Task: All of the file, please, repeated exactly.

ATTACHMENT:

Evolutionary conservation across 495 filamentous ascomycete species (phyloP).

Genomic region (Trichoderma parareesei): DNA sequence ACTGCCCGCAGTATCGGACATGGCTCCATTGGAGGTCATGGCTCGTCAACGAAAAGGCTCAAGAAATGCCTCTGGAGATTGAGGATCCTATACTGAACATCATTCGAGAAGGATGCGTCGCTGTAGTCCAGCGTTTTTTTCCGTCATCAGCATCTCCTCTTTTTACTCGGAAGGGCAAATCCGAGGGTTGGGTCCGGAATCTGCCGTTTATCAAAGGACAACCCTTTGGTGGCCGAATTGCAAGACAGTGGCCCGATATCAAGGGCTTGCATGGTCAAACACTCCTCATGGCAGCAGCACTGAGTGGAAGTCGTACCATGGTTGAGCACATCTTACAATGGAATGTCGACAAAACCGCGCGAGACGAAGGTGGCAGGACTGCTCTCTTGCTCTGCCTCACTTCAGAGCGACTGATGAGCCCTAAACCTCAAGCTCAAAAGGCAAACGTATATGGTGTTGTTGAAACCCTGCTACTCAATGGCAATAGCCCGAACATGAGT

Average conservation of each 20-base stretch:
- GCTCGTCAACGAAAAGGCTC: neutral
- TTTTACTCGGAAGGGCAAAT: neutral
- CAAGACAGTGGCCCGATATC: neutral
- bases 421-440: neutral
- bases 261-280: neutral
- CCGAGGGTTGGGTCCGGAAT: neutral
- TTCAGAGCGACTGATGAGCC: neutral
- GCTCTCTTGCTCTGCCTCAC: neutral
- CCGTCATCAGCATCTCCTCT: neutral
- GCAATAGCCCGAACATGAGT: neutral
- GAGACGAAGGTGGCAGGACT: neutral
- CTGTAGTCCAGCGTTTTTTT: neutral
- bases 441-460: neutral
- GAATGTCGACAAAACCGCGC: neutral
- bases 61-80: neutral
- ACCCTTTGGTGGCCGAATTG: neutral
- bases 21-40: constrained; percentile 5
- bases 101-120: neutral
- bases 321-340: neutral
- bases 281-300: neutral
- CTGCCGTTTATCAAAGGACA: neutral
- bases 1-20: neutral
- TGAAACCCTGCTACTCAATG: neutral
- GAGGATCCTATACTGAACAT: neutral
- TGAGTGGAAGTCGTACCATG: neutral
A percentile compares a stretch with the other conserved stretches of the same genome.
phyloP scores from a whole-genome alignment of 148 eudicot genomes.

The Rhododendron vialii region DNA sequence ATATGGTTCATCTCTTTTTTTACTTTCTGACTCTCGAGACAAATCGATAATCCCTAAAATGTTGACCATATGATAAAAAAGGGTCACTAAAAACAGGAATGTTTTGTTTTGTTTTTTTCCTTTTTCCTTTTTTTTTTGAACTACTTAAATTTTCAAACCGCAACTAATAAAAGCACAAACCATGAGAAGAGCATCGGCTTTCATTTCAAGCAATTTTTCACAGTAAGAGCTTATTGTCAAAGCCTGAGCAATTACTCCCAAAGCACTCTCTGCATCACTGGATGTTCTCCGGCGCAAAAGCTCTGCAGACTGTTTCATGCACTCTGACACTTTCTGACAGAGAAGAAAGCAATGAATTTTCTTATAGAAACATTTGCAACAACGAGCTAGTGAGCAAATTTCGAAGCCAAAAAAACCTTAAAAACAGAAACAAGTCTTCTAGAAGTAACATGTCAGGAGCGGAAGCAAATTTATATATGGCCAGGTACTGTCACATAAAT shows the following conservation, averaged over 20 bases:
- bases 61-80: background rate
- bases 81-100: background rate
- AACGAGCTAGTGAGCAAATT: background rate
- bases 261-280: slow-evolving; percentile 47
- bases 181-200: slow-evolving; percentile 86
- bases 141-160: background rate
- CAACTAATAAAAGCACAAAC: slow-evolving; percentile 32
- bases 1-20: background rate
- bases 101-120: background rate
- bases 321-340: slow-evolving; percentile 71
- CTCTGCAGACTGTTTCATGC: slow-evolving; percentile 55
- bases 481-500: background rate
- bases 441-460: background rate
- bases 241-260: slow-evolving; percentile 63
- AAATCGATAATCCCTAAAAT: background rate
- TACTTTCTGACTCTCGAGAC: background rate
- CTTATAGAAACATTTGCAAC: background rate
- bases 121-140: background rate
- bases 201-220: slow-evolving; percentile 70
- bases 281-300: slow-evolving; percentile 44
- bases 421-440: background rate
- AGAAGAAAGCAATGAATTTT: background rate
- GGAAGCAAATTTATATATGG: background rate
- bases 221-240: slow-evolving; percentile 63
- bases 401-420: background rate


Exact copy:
Evolutionary conservation across 495 filamentous ascomycete species (phyloP).

Genomic region (Trichoderma parareesei): DNA sequence ACTGCCCGCAGTATCGGACATGGCTCCATTGGAGGTCATGGCTCGTCAACGAAAAGGCTCAAGAAATGCCTCTGGAGATTGAGGATCCTATACTGAACATCATTCGAGAAGGATGCGTCGCTGTAGTCCAGCGTTTTTTTCCGTCATCAGCATCTCCTCTTTTTACTCGGAAGGGCAAATCCGAGGGTTGGGTCCGGAATCTGCCGTTTATCAAAGGACAACCCTTTGGTGGCCGAATTGCAAGACAGTGGCCCGATATCAAGGGCTTGCATGGTCAAACACTCCTCATGGCAGCAGCACTGAGTGGAAGTCGTACCATGGTTGAGCACATCTTACAATGGAATGTCGACAAAACCGCGCGAGACGAAGGTGGCAGGACTGCTCTCTTGCTCTGCCTCACTTCAGAGCGACTGATGAGCCCTAAACCTCAAGCTCAAAAGGCAAACGTATATGGTGTTGTTGAAACCCTGCTACTCAATGGCAATAGCCCGAACATGAGT

Average conservation of each 20-base stretch:
- GCTCGTCAACGAAAAGGCTC: neutral
- TTTTACTCGGAAGGGCAAAT: neutral
- CAAGACAGTGGCCCGATATC: neutral
- bases 421-440: neutral
- bases 261-280: neutral
- CCGAGGGTTGGGTCCGGAAT: neutral
- TTCAGAGCGACTGATGAGCC: neutral
- GCTCTCTTGCTCTGCCTCAC: neutral
- CCGTCATCAGCATCTCCTCT: neutral
- GCAATAGCCCGAACATGAGT: neutral
- GAGACGAAGGTGGCAGGACT: neutral
- CTGTAGTCCAGCGTTTTTTT: neutral
- bases 441-460: neutral
- GAATGTCGACAAAACCGCGC: neutral
- bases 61-80: neutral
- ACCCTTTGGTGGCCGAATTG: neutral
- bases 21-40: constrained; percentile 5
- bases 101-120: neutral
- bases 321-340: neutral
- bases 281-300: neutral
- CTGCCGTTTATCAAAGGACA: neutral
- bases 1-20: neutral
- TGAAACCCTGCTACTCAATG: neutral
- GAGGATCCTATACTGAACAT: neutral
- TGAGTGGAAGTCGTACCATG: neutral
A percentile compares a stretch with the other conserved stretches of the same genome.
phyloP scores from a whole-genome alignment of 148 eudicot genomes.

The Rhododendron vialii region DNA sequence ATATGGTTCATCTCTTTTTTTACTTTCTGACTCTCGAGACAAATCGATAATCCCTAAAATGTTGACCATATGATAAAAAAGGGTCACTAAAAACAGGAATGTTTTGTTTTGTTTTTTTCCTTTTTCCTTTTTTTTTTGAACTACTTAAATTTTCAAACCGCAACTAATAAAAGCACAAACCATGAGAAGAGCATCGGCTTTCATTTCAAGCAATTTTTCACAGTAAGAGCTTATTGTCAAAGCCTGAGCAATTACTCCCAAAGCACTCTCTGCATCACTGGATGTTCTCCGGCGCAAAAGCTCTGCAGACTGTTTCATGCACTCTGACACTTTCTGACAGAGAAGAAAGCAATGAATTTTCTTATAGAAACATTTGCAACAACGAGCTAGTGAGCAAATTTCGAAGCCAAAAAAACCTTAAAAACAGAAACAAGTCTTCTAGAAGTAACATGTCAGGAGCGGAAGCAAATTTATATATGGCCAGGTACTGTCACATAAAT shows the following conservation, averaged over 20 bases:
- bases 61-80: background rate
- bases 81-100: background rate
- AACGAGCTAGTGAGCAAATT: background rate
- bases 261-280: slow-evolving; percentile 47
- bases 181-200: slow-evolving; percentile 86
- bases 141-160: background rate
- CAACTAATAAAAGCACAAAC: slow-evolving; percentile 32
- bases 1-20: background rate
- bases 101-120: background rate
- bases 321-340: slow-evolving; percentile 71
- CTCTGCAGACTGTTTCATGC: slow-evolving; percentile 55
- bases 481-500: background rate
- bases 441-460: background rate
- bases 241-260: slow-evolving; percentile 63
- AAATCGATAATCCCTAAAAT: background rate
- TACTTTCTGACTCTCGAGAC: background rate
- CTTATAGAAACATTTGCAAC: background rate
- bases 121-140: background rate
- bases 201-220: slow-evolving; percentile 70
- bases 281-300: slow-evolving; percentile 44
- bases 421-440: background rate
- AGAAGAAAGCAATGAATTTT: background rate
- GGAAGCAAATTTATATATGG: background rate
- bases 221-240: slow-evolving; percentile 63
- bases 401-420: background rate